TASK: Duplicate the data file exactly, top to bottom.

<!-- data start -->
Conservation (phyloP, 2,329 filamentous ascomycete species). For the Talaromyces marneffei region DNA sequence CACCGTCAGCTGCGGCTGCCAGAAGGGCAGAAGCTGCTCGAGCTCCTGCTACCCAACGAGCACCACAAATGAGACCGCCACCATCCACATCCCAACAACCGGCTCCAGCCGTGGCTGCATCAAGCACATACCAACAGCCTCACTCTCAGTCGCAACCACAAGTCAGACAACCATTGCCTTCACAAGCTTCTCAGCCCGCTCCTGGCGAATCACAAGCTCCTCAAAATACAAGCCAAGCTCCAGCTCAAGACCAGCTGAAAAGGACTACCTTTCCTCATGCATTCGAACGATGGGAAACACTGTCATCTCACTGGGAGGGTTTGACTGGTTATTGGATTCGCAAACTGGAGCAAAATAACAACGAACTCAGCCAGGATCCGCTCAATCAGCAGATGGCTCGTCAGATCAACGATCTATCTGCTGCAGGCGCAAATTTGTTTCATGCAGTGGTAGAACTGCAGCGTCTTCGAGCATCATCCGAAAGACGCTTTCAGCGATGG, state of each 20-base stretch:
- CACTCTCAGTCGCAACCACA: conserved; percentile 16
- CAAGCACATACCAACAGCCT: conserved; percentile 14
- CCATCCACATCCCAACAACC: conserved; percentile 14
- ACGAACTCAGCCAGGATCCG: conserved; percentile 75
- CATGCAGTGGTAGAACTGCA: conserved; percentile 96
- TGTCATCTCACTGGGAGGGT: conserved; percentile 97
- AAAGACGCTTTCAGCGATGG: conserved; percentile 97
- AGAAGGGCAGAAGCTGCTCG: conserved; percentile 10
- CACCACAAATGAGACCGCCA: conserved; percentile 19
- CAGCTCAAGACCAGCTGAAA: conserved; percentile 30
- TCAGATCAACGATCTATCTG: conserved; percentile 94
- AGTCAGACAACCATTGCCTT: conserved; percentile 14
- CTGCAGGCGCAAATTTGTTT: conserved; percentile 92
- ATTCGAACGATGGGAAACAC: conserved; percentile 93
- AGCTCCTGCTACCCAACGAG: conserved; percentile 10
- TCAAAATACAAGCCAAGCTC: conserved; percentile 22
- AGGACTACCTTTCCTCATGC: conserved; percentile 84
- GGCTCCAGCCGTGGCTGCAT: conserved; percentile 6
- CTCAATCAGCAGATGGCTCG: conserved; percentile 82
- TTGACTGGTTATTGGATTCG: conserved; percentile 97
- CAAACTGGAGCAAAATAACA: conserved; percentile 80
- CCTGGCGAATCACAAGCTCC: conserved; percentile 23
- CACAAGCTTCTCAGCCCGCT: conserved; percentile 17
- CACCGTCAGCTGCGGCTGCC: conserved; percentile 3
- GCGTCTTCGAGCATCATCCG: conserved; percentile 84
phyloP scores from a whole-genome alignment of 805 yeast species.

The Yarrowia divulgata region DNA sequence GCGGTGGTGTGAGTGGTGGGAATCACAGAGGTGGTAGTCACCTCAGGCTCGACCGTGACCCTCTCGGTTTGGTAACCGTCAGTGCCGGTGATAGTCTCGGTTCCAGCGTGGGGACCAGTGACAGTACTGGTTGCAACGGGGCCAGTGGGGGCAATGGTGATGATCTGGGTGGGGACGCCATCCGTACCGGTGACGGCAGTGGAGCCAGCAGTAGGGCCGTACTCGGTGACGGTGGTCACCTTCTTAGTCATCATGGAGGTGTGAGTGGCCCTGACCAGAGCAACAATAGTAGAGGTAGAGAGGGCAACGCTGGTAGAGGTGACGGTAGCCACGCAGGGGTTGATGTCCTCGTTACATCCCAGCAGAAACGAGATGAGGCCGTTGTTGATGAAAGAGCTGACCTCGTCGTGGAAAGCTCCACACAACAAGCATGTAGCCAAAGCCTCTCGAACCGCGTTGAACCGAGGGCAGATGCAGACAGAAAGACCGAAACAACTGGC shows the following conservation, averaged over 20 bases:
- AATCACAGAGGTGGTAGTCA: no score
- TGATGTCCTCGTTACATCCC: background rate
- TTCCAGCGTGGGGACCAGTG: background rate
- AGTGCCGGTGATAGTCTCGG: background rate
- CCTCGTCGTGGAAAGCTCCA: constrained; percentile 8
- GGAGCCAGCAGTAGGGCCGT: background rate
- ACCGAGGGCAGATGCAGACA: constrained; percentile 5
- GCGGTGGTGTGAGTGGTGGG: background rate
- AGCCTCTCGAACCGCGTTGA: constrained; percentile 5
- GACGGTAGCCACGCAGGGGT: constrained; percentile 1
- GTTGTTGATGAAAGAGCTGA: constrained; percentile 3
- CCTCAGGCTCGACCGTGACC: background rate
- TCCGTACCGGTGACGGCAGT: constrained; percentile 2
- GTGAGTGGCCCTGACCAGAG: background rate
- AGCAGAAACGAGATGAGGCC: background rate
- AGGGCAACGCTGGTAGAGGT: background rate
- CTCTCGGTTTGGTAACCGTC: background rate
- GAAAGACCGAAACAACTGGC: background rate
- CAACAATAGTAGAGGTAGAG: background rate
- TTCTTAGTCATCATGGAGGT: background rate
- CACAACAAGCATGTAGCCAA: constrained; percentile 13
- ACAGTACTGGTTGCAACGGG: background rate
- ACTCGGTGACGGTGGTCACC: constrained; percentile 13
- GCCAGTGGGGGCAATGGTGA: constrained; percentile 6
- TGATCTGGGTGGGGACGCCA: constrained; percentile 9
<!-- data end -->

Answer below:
Conservation (phyloP, 2,329 filamentous ascomycete species). For the Talaromyces marneffei region DNA sequence CACCGTCAGCTGCGGCTGCCAGAAGGGCAGAAGCTGCTCGAGCTCCTGCTACCCAACGAGCACCACAAATGAGACCGCCACCATCCACATCCCAACAACCGGCTCCAGCCGTGGCTGCATCAAGCACATACCAACAGCCTCACTCTCAGTCGCAACCACAAGTCAGACAACCATTGCCTTCACAAGCTTCTCAGCCCGCTCCTGGCGAATCACAAGCTCCTCAAAATACAAGCCAAGCTCCAGCTCAAGACCAGCTGAAAAGGACTACCTTTCCTCATGCATTCGAACGATGGGAAACACTGTCATCTCACTGGGAGGGTTTGACTGGTTATTGGATTCGCAAACTGGAGCAAAATAACAACGAACTCAGCCAGGATCCGCTCAATCAGCAGATGGCTCGTCAGATCAACGATCTATCTGCTGCAGGCGCAAATTTGTTTCATGCAGTGGTAGAACTGCAGCGTCTTCGAGCATCATCCGAAAGACGCTTTCAGCGATGG, state of each 20-base stretch:
- CACTCTCAGTCGCAACCACA: conserved; percentile 16
- CAAGCACATACCAACAGCCT: conserved; percentile 14
- CCATCCACATCCCAACAACC: conserved; percentile 14
- ACGAACTCAGCCAGGATCCG: conserved; percentile 75
- CATGCAGTGGTAGAACTGCA: conserved; percentile 96
- TGTCATCTCACTGGGAGGGT: conserved; percentile 97
- AAAGACGCTTTCAGCGATGG: conserved; percentile 97
- AGAAGGGCAGAAGCTGCTCG: conserved; percentile 10
- CACCACAAATGAGACCGCCA: conserved; percentile 19
- CAGCTCAAGACCAGCTGAAA: conserved; percentile 30
- TCAGATCAACGATCTATCTG: conserved; percentile 94
- AGTCAGACAACCATTGCCTT: conserved; percentile 14
- CTGCAGGCGCAAATTTGTTT: conserved; percentile 92
- ATTCGAACGATGGGAAACAC: conserved; percentile 93
- AGCTCCTGCTACCCAACGAG: conserved; percentile 10
- TCAAAATACAAGCCAAGCTC: conserved; percentile 22
- AGGACTACCTTTCCTCATGC: conserved; percentile 84
- GGCTCCAGCCGTGGCTGCAT: conserved; percentile 6
- CTCAATCAGCAGATGGCTCG: conserved; percentile 82
- TTGACTGGTTATTGGATTCG: conserved; percentile 97
- CAAACTGGAGCAAAATAACA: conserved; percentile 80
- CCTGGCGAATCACAAGCTCC: conserved; percentile 23
- CACAAGCTTCTCAGCCCGCT: conserved; percentile 17
- CACCGTCAGCTGCGGCTGCC: conserved; percentile 3
- GCGTCTTCGAGCATCATCCG: conserved; percentile 84
phyloP scores from a whole-genome alignment of 805 yeast species.

The Yarrowia divulgata region DNA sequence GCGGTGGTGTGAGTGGTGGGAATCACAGAGGTGGTAGTCACCTCAGGCTCGACCGTGACCCTCTCGGTTTGGTAACCGTCAGTGCCGGTGATAGTCTCGGTTCCAGCGTGGGGACCAGTGACAGTACTGGTTGCAACGGGGCCAGTGGGGGCAATGGTGATGATCTGGGTGGGGACGCCATCCGTACCGGTGACGGCAGTGGAGCCAGCAGTAGGGCCGTACTCGGTGACGGTGGTCACCTTCTTAGTCATCATGGAGGTGTGAGTGGCCCTGACCAGAGCAACAATAGTAGAGGTAGAGAGGGCAACGCTGGTAGAGGTGACGGTAGCCACGCAGGGGTTGATGTCCTCGTTACATCCCAGCAGAAACGAGATGAGGCCGTTGTTGATGAAAGAGCTGACCTCGTCGTGGAAAGCTCCACACAACAAGCATGTAGCCAAAGCCTCTCGAACCGCGTTGAACCGAGGGCAGATGCAGACAGAAAGACCGAAACAACTGGC shows the following conservation, averaged over 20 bases:
- AATCACAGAGGTGGTAGTCA: no score
- TGATGTCCTCGTTACATCCC: background rate
- TTCCAGCGTGGGGACCAGTG: background rate
- AGTGCCGGTGATAGTCTCGG: background rate
- CCTCGTCGTGGAAAGCTCCA: constrained; percentile 8
- GGAGCCAGCAGTAGGGCCGT: background rate
- ACCGAGGGCAGATGCAGACA: constrained; percentile 5
- GCGGTGGTGTGAGTGGTGGG: background rate
- AGCCTCTCGAACCGCGTTGA: constrained; percentile 5
- GACGGTAGCCACGCAGGGGT: constrained; percentile 1
- GTTGTTGATGAAAGAGCTGA: constrained; percentile 3
- CCTCAGGCTCGACCGTGACC: background rate
- TCCGTACCGGTGACGGCAGT: constrained; percentile 2
- GTGAGTGGCCCTGACCAGAG: background rate
- AGCAGAAACGAGATGAGGCC: background rate
- AGGGCAACGCTGGTAGAGGT: background rate
- CTCTCGGTTTGGTAACCGTC: background rate
- GAAAGACCGAAACAACTGGC: background rate
- CAACAATAGTAGAGGTAGAG: background rate
- TTCTTAGTCATCATGGAGGT: background rate
- CACAACAAGCATGTAGCCAA: constrained; percentile 13
- ACAGTACTGGTTGCAACGGG: background rate
- ACTCGGTGACGGTGGTCACC: constrained; percentile 13
- GCCAGTGGGGGCAATGGTGA: constrained; percentile 6
- TGATCTGGGTGGGGACGCCA: constrained; percentile 9